Author: Tiana Laurence
Date: May 2019
Audience: Non-technical users
Reviewer: Alex Armstrong
The blockchain is still being hyped as the next revolution. Time for a second edition?
This really is a book for dummies – well if you interpret “dummy” as someone who wants to know all the words without understanding much. As a dummy you are most likely going to be thrown by the use of unexplained words like “hash” and “merkle tree” unless you just accept them as jargon. There is a diagram of a merkle tree, but little explanation of what it is or how it works. At a slightly less technical level the introductory chapters have a tendency to use terms such as the Byzantine General’s problem and similar.
OK, this is all fine as you might not buy the book to find out how the blockchain works – just to find out why you keep hearing about it. The problem is that the book doesn’t really distinguish between the different algorithms used in association with the blockchain and the basic idea of a blockchain. It claims that the blockchain solves the problem of who you can trust and this isn’t true in any sense.
The blockchain solves two problems. The first is that it provides a way to create a public ledger that cannot be modified without that modification being noticed. The reason is that the blocks are linked together by cryptographic hashes which depend on blocks earlier in the chain. Any changes to the earlier blocks become immediately obvious as the chain becomes inconsistent. Why is this important to know? Because it indicates the essential properties of the blockchain. The deeper into a chain a block becomes the more it is fixed and unchangeable because changing it means rebuilding and revalidating the chain from that point on.
The issue of trust isn’t part of the blockchain’s main algorithm, but part of the proof of work algorithm, which addresses the second problem regarding trust. While the blockchain doesn’t prove that you can trust the person elected to validate the block. It does provide a trustworthy way of selecting that agent. The agent you select could be corrupt, but there is no way that any corrupt agents can manipulate the selection procedure so that they are certain to be selected to mal-administer the blockchain.
OK, that’s the blockchain in a nutshell and this book doesn’t do a good job of telling you this.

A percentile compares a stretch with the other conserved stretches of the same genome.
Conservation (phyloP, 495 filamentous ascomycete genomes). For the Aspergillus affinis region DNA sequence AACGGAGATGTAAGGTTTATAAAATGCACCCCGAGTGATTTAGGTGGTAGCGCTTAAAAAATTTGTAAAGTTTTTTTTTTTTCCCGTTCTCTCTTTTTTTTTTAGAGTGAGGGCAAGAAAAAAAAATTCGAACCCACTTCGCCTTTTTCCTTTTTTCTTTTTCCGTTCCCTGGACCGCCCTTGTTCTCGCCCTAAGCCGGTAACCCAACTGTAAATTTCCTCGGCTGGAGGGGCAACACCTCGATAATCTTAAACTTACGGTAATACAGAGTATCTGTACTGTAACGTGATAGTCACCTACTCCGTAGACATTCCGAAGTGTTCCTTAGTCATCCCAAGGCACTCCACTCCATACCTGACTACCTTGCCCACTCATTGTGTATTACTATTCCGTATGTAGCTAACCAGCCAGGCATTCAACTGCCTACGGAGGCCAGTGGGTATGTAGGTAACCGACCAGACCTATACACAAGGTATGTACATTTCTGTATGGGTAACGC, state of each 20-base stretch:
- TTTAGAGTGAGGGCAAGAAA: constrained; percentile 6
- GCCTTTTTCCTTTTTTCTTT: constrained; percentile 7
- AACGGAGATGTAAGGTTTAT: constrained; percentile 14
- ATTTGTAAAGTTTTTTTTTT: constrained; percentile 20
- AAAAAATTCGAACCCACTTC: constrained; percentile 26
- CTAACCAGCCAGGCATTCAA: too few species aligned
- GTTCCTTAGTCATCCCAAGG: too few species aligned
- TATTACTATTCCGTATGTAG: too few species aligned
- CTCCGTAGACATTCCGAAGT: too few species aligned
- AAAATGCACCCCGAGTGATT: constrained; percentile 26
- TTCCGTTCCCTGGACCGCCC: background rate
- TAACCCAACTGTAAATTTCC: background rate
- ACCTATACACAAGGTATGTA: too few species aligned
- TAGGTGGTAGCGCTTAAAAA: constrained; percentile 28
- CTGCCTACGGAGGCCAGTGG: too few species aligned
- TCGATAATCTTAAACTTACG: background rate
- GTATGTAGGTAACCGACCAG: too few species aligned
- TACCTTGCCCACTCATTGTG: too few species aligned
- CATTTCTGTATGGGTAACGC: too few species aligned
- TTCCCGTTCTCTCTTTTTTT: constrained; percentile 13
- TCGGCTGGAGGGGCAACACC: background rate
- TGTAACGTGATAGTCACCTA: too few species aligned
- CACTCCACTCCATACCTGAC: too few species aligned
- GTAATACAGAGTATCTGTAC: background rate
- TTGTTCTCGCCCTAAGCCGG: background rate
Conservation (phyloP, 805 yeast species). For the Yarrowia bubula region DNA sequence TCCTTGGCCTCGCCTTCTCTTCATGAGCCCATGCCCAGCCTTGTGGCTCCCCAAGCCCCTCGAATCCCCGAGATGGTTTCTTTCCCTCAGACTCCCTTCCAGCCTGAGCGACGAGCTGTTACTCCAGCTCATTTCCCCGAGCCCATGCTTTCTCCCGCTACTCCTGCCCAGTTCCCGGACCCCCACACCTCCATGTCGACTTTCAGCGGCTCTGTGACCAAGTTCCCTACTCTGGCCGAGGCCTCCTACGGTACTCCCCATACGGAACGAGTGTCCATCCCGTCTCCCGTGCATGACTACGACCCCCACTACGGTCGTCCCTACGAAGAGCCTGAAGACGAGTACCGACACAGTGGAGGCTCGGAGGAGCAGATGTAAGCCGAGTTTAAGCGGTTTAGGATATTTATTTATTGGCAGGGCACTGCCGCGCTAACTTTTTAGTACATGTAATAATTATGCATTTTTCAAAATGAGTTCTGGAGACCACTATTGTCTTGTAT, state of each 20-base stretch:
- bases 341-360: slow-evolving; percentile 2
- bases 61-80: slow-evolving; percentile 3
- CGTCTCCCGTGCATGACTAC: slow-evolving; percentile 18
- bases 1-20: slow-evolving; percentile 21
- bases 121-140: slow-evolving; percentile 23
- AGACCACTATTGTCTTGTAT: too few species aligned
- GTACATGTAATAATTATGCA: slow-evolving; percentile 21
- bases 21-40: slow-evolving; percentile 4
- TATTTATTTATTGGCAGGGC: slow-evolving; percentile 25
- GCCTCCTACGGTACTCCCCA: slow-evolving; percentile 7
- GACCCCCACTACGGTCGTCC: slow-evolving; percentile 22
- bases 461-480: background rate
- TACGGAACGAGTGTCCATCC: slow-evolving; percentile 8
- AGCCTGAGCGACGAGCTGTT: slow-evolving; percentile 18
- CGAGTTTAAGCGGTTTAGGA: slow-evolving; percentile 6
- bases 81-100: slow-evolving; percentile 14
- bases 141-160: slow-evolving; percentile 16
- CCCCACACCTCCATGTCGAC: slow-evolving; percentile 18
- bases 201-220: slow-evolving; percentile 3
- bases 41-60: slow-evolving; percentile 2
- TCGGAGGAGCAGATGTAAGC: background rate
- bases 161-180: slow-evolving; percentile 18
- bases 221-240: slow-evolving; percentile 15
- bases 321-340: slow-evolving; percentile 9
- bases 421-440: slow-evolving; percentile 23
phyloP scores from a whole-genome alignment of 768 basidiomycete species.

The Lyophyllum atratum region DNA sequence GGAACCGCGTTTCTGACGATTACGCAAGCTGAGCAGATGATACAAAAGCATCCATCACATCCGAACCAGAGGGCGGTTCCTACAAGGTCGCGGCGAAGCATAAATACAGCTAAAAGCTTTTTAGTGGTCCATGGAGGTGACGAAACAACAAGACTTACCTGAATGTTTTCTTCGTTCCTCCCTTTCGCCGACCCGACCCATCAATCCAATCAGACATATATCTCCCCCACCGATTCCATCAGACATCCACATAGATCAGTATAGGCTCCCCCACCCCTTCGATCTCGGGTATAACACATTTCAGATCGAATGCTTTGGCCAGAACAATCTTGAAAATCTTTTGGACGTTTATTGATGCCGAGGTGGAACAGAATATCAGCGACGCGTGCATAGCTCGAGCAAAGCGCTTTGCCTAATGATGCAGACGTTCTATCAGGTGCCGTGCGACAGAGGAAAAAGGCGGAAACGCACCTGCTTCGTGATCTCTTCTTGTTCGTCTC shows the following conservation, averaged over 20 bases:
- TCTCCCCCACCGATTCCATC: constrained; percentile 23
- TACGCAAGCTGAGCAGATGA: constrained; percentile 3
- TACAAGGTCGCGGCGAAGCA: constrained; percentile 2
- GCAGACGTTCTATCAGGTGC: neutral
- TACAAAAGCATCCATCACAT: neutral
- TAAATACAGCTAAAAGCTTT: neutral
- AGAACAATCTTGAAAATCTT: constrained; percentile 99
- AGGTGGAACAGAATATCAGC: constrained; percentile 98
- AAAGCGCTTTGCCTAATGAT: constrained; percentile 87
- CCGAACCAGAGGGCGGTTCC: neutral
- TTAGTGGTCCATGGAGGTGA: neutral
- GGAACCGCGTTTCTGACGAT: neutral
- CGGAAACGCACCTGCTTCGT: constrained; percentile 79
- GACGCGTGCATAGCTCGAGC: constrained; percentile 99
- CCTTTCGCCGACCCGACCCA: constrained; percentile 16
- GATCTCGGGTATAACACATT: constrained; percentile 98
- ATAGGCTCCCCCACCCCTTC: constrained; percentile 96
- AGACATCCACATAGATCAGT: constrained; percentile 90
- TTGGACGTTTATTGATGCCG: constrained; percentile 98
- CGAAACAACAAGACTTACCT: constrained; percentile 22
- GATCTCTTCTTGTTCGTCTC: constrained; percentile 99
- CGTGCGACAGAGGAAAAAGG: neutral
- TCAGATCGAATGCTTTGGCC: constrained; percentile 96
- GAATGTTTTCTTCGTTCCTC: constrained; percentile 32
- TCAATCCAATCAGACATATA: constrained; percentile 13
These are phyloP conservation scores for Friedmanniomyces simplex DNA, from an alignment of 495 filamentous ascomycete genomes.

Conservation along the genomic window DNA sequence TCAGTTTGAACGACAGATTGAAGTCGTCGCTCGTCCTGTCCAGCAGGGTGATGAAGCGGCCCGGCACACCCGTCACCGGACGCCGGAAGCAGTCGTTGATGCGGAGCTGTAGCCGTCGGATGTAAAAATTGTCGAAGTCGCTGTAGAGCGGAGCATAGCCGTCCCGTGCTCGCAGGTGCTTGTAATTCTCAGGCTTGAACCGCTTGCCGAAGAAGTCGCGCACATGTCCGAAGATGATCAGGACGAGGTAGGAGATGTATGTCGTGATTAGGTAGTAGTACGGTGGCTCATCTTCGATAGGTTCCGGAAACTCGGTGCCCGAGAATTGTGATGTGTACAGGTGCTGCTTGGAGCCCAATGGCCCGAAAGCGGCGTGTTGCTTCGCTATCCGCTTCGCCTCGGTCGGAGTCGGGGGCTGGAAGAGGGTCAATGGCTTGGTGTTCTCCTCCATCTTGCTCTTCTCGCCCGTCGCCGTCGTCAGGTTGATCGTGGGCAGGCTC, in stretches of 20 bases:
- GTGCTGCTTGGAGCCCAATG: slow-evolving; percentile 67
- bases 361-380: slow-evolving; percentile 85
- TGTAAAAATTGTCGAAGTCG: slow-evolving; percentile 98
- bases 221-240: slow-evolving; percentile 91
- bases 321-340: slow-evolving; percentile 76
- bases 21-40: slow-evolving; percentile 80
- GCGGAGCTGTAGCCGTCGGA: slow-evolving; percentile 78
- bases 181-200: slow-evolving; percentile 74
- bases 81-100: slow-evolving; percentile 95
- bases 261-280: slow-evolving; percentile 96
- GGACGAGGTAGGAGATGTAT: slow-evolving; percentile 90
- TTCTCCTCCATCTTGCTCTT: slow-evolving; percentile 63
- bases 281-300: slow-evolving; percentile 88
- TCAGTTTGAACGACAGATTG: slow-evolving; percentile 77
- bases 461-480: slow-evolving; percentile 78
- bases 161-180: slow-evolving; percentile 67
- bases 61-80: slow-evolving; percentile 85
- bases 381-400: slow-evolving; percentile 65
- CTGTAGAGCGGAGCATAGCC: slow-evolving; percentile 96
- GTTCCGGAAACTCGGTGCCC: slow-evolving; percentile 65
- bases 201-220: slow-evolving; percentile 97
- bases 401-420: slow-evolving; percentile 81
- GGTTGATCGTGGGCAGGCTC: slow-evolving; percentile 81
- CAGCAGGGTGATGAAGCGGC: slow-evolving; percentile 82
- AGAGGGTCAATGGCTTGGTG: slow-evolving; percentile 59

What the book does do is to give you some very rough ideas of what a blockchain is and then takes you through some examples. Chapter 1 is an introduction to the ideas of the blockchain and in many ways this is about as technical as the book gets. Chapter 2 is about picking a blockchain and is a vague management guide. Chapter 3 tells you how to get a bitcoin, use a wallet and what a smart contract is. Its final few pages explain Ethereum.
Part 2 of the book is a tour of using different blockchains. Chapter 4 describes the Bitcoin blockchain, which is where it all started. From here we have chapters on Ethereum, Waves, Factom (the author’s own company) and EOS. This selection has changed slightly from the first edition and this is a reflection of how fast moving, a.k.a unstable, the whole blockchain world is.
Then in Part 3 the tour continues with Hyperledger, Azure and IBM Bluemix. Each is more or less a user’s guide rather than being deep and technical.
Part 4 of the book deals with application areas. We have chapters on financial technology, real estate, insurance and government and a final one on other smaller areas.
The final part will seem a little strange if you are not familiar with other books in the For Dummies series. Called The Part of Tens it consists of three chapters that each lists ten things – ten resources, ten rules and ten projects. This is part of the standard format and seems to work in this case.
This is the sort of book you might buy and read if you were about to attend a meeting where you needed to sound as if you knew all about blockchain. It will give you all the jargon and it will introduce you to the best known blockchain implementations. This might be enough but don’t buy this book if you are looking to understand the principles of the blockchain or how to implement innovative algorithms. This is targeted at management dummies rather than techie dummies.